They know how spy thrillers work – ask What Would Jason Bourne Do? The Night’s Black Agent’s character sheets and its abilities are a cheat sheet in themselves for playing a spy thriller. Abilities such as Infiltration, Forgery and Tradecraft and the meat of the spy genre, tell them to use them, and you’ll make it your job to ensure they get the chance.

It’s a convention game. Tell them to try anything, spend points recklessly and see what happens. Let them know they should try anything they’ve seen in a spy movie, and you will tell them how.

Don’t spend much time planning One of the big problems with spy games can be planning inertia, so tell about Preparedness – the actual mechanic can wait. Their characters will know what to do, even if they don’t, and if they do get bogged down in an extended planning scene, remind them of Preparedness, and show them evidence that if they don’t get moving, they’ll be the hunted.

Stay one step ahead, or danger will come to you. Hunkering down is always a bad idea. Spies stay ahead of their opponents. Your ability to collect information on your opponents, subvert and surprise them are your greatest weapons.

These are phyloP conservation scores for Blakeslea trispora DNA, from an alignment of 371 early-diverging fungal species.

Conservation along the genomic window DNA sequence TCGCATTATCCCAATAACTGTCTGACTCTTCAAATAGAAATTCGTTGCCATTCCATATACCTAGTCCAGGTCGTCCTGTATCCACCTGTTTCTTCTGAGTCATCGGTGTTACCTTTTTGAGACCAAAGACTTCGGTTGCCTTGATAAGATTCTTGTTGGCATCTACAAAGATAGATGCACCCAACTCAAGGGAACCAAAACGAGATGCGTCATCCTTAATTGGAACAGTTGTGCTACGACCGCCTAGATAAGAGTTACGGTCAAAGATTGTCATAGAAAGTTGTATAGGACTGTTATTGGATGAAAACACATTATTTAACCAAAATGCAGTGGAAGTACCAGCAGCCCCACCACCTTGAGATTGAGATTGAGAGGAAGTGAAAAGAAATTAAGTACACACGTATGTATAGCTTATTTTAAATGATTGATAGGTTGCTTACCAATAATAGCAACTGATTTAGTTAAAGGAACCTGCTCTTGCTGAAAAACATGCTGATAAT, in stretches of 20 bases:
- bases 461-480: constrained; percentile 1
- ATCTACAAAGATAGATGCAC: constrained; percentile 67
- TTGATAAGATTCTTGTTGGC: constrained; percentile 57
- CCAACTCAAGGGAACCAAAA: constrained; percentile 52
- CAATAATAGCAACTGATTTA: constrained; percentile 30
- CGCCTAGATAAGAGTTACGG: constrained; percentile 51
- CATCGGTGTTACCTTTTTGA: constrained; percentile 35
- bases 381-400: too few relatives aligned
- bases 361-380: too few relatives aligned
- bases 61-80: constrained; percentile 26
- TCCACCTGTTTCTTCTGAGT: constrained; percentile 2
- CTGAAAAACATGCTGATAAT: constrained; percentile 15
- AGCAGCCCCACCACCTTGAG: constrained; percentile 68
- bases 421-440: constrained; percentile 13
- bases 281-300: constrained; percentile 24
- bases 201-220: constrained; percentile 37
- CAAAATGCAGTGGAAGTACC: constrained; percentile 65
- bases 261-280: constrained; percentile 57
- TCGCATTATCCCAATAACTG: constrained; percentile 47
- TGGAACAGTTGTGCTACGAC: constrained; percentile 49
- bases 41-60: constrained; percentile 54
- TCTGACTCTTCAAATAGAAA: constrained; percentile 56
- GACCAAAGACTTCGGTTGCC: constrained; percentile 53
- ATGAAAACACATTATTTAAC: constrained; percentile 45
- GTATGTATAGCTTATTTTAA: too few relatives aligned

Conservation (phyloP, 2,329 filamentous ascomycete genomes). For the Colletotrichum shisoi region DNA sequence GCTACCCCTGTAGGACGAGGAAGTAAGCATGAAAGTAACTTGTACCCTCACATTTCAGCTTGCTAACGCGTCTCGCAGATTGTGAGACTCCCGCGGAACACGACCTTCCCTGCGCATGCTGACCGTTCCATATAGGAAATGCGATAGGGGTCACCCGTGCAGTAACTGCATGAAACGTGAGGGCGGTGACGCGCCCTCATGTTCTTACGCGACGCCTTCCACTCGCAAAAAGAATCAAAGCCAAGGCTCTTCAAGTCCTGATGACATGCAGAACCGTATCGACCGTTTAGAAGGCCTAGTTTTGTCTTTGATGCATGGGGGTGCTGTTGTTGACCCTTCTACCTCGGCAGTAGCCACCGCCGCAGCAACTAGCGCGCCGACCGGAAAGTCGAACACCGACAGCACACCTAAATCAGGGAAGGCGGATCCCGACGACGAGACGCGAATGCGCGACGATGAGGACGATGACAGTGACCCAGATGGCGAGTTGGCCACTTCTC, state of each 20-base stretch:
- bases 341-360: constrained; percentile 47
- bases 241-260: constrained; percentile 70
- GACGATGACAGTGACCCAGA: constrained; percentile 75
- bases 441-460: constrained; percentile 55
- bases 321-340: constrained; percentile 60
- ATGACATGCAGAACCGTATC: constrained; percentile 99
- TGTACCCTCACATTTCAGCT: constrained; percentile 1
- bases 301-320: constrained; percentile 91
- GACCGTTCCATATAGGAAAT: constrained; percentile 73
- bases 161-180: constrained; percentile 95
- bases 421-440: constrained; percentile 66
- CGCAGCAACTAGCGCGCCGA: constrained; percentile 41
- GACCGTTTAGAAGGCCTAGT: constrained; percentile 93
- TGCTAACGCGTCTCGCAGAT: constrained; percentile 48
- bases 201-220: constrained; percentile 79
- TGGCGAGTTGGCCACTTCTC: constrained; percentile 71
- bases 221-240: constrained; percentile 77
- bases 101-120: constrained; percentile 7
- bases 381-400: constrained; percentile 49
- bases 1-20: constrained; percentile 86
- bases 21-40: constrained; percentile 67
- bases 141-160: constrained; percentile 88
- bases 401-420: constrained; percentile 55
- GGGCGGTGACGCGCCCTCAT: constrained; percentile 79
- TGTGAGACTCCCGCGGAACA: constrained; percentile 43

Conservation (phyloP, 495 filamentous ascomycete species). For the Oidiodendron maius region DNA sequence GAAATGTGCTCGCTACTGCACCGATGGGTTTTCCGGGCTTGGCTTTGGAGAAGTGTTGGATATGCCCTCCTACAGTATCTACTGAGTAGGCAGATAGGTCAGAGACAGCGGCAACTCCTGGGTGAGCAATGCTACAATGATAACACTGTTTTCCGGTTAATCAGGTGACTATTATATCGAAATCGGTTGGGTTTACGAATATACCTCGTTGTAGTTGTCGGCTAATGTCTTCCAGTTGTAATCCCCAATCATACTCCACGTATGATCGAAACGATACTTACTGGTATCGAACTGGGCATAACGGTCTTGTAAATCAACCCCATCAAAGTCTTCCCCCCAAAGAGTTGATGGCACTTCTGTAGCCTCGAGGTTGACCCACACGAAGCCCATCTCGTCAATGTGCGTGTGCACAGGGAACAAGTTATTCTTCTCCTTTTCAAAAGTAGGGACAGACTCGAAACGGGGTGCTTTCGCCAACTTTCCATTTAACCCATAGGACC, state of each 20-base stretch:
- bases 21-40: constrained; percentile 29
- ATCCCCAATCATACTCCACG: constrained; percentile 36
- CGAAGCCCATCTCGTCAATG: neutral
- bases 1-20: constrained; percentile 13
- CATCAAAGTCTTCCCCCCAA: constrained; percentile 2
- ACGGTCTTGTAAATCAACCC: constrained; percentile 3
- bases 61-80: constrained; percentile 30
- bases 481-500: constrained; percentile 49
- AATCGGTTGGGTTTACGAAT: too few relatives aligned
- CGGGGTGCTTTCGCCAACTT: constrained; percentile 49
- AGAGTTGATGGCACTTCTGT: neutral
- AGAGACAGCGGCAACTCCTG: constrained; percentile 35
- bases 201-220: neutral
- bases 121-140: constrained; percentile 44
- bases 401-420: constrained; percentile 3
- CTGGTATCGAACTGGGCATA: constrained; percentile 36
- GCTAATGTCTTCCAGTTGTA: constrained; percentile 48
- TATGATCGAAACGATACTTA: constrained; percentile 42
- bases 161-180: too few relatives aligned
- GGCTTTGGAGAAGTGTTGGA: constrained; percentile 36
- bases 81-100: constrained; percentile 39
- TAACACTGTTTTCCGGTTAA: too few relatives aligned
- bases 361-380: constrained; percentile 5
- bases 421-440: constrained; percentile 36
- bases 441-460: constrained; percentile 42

Handing Out Characters

Offer them characters filled in apart from their names, Drives and Sources of Stability (and MOS if it’s not marked and you are using it). Mention that combat-oriented characters have more options in a fight, if they want to take them.

These elements are a short cut to characterisation. Leave a few spare points for a floating pool (say 3) they can assign to any ability on the fly during the game. The characters sheets, along with the handouts, should tell them all the mechanics they need to play their specific characters, including special abilities, weapon damage etc, so they don’t have to look through books. Unless you want in-game paranoia (you are playing a Mirror game, perhaps) tell them they know each other and have worked together, so they are a team as much as spies can be.

At this point ask for a volunteer to keep an eye on whether PCs should make a Stability test – they need flag up if anyone should make a test. There’ll always be one player who is willing to do this, usually a GM; it’s one less thing for you to worry about, and they are usually stricter than you would be! You’ll probably need to remind them the first time.

Offer the Thriller Combat option sheets in the player handouts I created  (or even these cards) – note who takes them and who doesn’t. Tell them they have to be ready when it’s their turn to use one of those options. This will help when running combats. Likewise, point the Chase options out to the character with the ability which will be used in the chase in the adventure.

By now, your players should be fired up and ready to go, and so should you. The rest is up to you!